“How do you mistakenly destroy not one file, not 10, not 50, but thousands of files? How do you mistakenly do that?”
This question was asked last week by U.S. attorney Marlan Wilbanks with regard to a whistleblower case against Halifax Health of Volusia County, Florida, which is accused of destroying critical evidence by shredding the medical records of 6,000 patients. (See report by WFTV Channel 9, Orlando.)
From the standpoint of information management, the issue here isn’t whether these records were destroyed to cover up hospital misdeeds related to Medicare admissions, as the prosecution claims, or simply, as the hospital says, to comply with a Florida law permitting destruction after seven years. Rather, it is all about whether the principals involved understand how the technology tools used to manage records must be used in sync with the compliance regulations in effect or there will be consequences – and generally not positive ones.
In this instance, I am compelled to start by pointing out that thousands of files actually can be destroyed by mistake – especially if they are stored electronically. As is so often the case, the root of the matter lies in metadata, which if misapplied, could easily tag records for destruction before their time, and set them up to be blown away as a batch upon the mere click of a button. It might also result from a failure to tag the records in question for legal hold, an administrative procedure that would suspend all other rules regarding disposal, and thus keep them in the shredding queue.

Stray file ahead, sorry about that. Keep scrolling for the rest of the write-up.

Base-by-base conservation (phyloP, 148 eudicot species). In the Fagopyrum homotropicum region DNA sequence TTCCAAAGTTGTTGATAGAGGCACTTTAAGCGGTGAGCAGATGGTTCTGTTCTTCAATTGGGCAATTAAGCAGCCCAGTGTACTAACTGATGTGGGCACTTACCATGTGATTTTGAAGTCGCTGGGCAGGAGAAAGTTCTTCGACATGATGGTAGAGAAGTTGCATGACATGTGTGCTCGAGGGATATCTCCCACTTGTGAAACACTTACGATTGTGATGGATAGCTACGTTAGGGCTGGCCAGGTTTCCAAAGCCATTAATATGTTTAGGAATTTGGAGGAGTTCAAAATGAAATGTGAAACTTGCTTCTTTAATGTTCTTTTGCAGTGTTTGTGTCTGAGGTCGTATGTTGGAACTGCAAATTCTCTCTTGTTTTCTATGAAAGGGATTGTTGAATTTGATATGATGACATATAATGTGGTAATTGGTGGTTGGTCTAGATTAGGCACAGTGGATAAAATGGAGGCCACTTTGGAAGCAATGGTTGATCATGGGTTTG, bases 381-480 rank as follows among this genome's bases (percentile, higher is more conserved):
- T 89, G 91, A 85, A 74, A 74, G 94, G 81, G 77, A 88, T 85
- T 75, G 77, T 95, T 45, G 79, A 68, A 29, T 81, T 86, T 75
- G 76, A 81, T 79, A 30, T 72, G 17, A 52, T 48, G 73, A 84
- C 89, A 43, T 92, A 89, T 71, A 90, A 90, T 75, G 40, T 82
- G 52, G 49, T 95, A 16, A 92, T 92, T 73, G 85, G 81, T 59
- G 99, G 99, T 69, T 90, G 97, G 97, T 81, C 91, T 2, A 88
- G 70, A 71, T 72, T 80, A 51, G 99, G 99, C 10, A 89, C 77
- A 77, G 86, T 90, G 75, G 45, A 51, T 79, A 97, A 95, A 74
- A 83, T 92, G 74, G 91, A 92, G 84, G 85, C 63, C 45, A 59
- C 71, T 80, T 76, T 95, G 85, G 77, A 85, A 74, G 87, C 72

Second, Wilbanks’ response to the hospital’s compliance defense was to observe, “The law change they’re talking about was in 1997. Why did they wait 14 years?” If this is so, then I have to take the hospital to task for missing the boat on the importance of destruction deadlines and the risks associated with missing them. Live and learn, I suppose, but talk about self-inflicted and avoidable pain.
What bearing any of this will have on the legal case remains to be seen. But the lesson for you as an information professional is clear: attention must be paid to the application of both the technology tools and the compliance requirements, and care must be taken that they are managed each with an eye toward the other.
What stories can you share about technology/regulatory mismatches? What were the consequences? Do let us know, in the comments section below or in the various social forums!